Recessionistas: What's A Luxe-Loving, Glossy Ladymag To Do?

Illustration for article titled Recessionistas: What's A Luxe-Loving, Glossy Ladymag To Do?

At the turn of the 21st century, writes Salon's Rebecca Traister, "Americans wanted to eat well, dress fine and live lavishly." And glossy magazines delivered. But with the economy in a downward spiral?


How can fashion magazines be fun and entertaining (and plug their high-end advertisers) without alienating broke or budget-sensitive readers? Awkwardly, Traister claims.

In Elle's February issue, editor in chief Roberta Myers argues that it wouldn't kill a "crazy smart" financial reporter she's seen on television to buy a decent blouse, and recommends "bargains" from Topshop, JC Penney and H&M. The same issue pushes patent leather open-toe shoe with black socks attached by Proenza Schouler for $1,815.

The January issue of Vogue features an essay by Lori Campbell, who used to be embarrassed by her mother's choice to live off the grid in Hawaii — she used to think it was "cheap and poor," but now that it's "green and fashionable," it's okay. And who can forget Glamour's January issue, which features "100 Perfect Outfits That Are Already In Your Closet."

Traister writes:

This is very practical advice. It is very sturdy. It is very sage. It is very depressing. As someone who kind of loathes shopping, I nonetheless am horrified by the idea. No one should shop in their own closet unless they are rich and their closet is huge, in which case, they can probably still afford to shop outside their closet anyway. For the rest of us, this is just a fancy way of saying, "Wear the same clothes you've been wearing for the past 10 years." I admire the sentiment, but it's precisely this kind of workmanlike thrift that could suck all the joy out of magazine reading.

The question is: When it comes to editorial content, Is it better to pretend that the economic climate doesn't matter, and continue to present a glossy, luxe world to which the reader can escape? Or does it insult the reader's intelligence to promote $1,815 open-toed shoes?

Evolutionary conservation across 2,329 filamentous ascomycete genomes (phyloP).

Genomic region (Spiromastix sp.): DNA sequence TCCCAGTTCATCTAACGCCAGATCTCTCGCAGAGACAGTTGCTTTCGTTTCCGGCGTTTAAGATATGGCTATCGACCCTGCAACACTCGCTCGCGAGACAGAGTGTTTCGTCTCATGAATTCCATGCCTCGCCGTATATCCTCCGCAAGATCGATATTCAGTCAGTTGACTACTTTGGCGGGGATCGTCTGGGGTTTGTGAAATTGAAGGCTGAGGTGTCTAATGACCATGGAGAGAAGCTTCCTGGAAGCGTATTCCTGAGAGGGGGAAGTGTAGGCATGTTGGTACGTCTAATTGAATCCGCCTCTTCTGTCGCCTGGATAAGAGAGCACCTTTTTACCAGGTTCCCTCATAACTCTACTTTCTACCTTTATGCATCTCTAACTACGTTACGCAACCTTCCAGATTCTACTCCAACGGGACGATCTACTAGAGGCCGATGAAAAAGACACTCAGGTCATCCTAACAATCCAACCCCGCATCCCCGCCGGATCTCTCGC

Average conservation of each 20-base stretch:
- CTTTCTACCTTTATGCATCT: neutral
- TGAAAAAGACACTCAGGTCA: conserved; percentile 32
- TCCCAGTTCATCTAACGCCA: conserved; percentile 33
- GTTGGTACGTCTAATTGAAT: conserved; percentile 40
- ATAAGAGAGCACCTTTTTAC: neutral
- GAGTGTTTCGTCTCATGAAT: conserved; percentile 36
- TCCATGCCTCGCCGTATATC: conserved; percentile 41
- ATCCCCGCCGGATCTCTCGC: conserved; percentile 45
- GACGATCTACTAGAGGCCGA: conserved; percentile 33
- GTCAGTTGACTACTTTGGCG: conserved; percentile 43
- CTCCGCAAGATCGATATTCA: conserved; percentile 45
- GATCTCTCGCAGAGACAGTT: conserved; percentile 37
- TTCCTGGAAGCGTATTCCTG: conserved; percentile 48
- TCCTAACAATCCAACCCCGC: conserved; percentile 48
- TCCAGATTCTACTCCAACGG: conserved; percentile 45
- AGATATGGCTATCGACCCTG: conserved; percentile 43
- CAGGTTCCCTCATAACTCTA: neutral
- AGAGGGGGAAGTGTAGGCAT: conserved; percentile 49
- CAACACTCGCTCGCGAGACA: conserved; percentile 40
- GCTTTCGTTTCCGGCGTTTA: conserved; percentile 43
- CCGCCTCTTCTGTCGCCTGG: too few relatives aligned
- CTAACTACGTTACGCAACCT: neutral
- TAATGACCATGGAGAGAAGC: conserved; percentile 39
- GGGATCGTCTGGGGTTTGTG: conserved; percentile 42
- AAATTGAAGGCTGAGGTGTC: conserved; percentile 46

Meanwhile, according to WWD, filmmaker R.J. Cutler's documentary about Vogue could serve as an unintended visual landmark of the "last hurrah of the luxury boom" when it screens at Sundance this weekend. The film, titled The September Issue, is the result of a year spent with Anna Wintour and the process that goes into making a single issue of the iconic magazine. Is this truly the end of an era? Wintour reportedly contemplates the end of her career in the doc, but Cutler says, "I have to let the film speak for itself on that."


In the clip above, director R.J. Culter discusses The September Issue.

"Shop in your own closet!", Meet The Filmmaker: R.J. Cutler [Salon]
Memo Pad [WWD]


royaume de coeur

Have the overpriced clothes, exotic vacations and extravagant beauty products touted by these magazines EVER been the realities of the women reading them? Maybe for some, but I doubt the Midwestern mom who picks up Glamour at the supermarket even knows who Proenza Schouler is. I had a subscription to Vogue when I was 13 years old - it was, for me, an escape, considering nobody I knew (primarily white, middle-class urban and suburbanites) had ANYTHING like what was in those pages - Old Navy is no comparison to Dolce & Gabbana. Either the escapism was always an intentional part of their appeal, or they've been out of touch with American women for, oh, pretty much forever.